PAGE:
It has been almost five months since Howard Stern made his debut on Canadian radio, three months since the industry's regulator ordered the sex-obsessed New York disc jockey off the air for offending Canadian broadcast standards, two months since the stations that carried his morning show promised to do something to clean up his act.
And throughout, Stern has kept up his cheerful tirades as if nothing had happened, disparaging everyone from gays to women to French Canadians, attracting huge audiences and bushels of complaints. And, indeed, nothing has happened. No one has come to harm because of Stern's filthy mouth. There has been no outbreak of civil unrest, no one's reputation has been smeared, no threat to national security has been unearthed.
None of this matters, however, beside the enormity of Stern's real offence, which is to have shown up the system of broadcast regulations, together with the creeping army of high-minded paper-pushers and their private-sector toadies charged with enforcing it, for the institutionalized humbug it is. Who care, they inwardly shriek, what the rationale for regulation may be - he has offended the standards!
It all has something of the flavour of the Soviet Union in its last, impotent convulsions, a merry round of cant that no one believes, but all are obliged to perform. The regulators pretend to be a voluntary industry body, called the Canadian Broadcast Standards Council. After much sonorous deliberation over the precise import of such words as "peckerhead" or "scumbag", they issue a ruling, which they pretend to enforce. The stations pretend to comply, and the rest of us pretend to notice.
At some length, a new round of complaint, inquiry, ruling, and compliance begins - the CBSC is hard at work as you read this - after which, with any luck, we can discard the pretence, and get somewhere near the truth: That the government of Canada considers it its right and its duty to censor what its citizens may hear on the radio or watch on TV, in a way that it would never dare apply to newspapers.
If this affair does nothing else, it will strip the state of the convenient fiction that the industry is merely regulating itself.
Because once it becomes too evident to ignore that the first two stations to carry Stern's show, in Montreal and Toronto, have successfully defied the CBSC's ruling, then other stations across the country will undoubtedly pick him up. Then the issue will be squarely in the hands of the industry's real and only regulator, the Canadian Radio-television and Telecommunications Commission. It is the CRTC that has the power to suspend the stations' licence. It was at the CRTC's behest, or at any rate with its approval, that the CBSC was established in the first place.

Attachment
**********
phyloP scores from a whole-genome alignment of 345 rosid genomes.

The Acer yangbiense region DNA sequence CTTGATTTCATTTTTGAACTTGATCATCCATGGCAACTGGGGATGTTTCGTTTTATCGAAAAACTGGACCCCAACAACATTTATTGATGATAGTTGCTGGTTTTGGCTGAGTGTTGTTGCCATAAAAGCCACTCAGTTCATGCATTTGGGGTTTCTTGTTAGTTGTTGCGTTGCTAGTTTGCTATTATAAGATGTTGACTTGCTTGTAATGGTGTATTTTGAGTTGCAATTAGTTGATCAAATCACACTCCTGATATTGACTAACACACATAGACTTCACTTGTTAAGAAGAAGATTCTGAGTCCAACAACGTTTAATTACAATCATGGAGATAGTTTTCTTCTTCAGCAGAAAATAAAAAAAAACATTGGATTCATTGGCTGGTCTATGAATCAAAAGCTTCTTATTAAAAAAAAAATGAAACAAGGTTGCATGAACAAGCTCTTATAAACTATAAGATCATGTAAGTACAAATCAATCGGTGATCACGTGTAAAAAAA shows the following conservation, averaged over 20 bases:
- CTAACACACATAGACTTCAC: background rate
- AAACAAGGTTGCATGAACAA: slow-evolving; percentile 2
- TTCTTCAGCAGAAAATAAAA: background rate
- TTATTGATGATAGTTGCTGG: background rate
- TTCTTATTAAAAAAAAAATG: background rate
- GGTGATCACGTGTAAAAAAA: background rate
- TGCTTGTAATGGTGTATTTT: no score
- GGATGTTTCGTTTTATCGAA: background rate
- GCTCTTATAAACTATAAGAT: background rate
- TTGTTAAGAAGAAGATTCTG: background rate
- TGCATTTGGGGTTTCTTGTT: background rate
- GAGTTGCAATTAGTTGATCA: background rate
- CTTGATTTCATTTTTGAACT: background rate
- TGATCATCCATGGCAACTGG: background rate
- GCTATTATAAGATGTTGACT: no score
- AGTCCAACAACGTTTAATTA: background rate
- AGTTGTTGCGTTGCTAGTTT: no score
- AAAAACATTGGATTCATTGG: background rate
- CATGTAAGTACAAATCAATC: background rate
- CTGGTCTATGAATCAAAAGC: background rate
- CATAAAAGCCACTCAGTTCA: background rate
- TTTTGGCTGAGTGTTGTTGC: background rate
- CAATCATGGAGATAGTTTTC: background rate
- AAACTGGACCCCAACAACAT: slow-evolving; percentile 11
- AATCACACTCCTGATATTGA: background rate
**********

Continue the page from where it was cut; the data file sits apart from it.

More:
Exposed to the light of day, the arguments for banning Stern soon start to shrivel. The CBSC ruling dredges up every stale cliché that has ever been invoked in the name of suppressing speech. there is a difference, we are told, between freedom and licence - as if the right to speak freely is extended only to those whose speech is of the approved kind.
The freedom of one person to swing his arm, we are informed in another part of the ruling, ends where it meets another person's nose - as if offensive speech were the same as physical violence.
Or else it was like a kind of genial editor. "Newspaper editors determine what is and is not suitable to publish just as station managers and broadcast executives do", Cohen wrote. "No one accuses them of stomping on free speech". So you see: there is no difference between internal editorial discretion and "standards" imposed from without.
But of all the predictable arguments in the CBSC's ruling, the trump card is, as always, a crude appeal to nationalism.
Stern's sort of humour may be acceptable in the laissez-faire United States, the argument runs, but we in Canada have a different set of values, and attach a different weight to free speech.
This is, of course, rubbish. If it weren't evident enough from the vast numbers of Canadians who are eagerly tuning in to Stern's alien comic values, the distinction is equally invalidated by the string of heavy fines Stern has incurred, more than $2 million in all, for violating U.S. broadcast standards, courtesy of the Federal Communications Commission.
To date, he has faced no such legal sanction in the laissez-faire Canadian north. But if it does come to that, the question we should all be asking is: why is the CRTC trying to Americanize Canadian broadcast policy?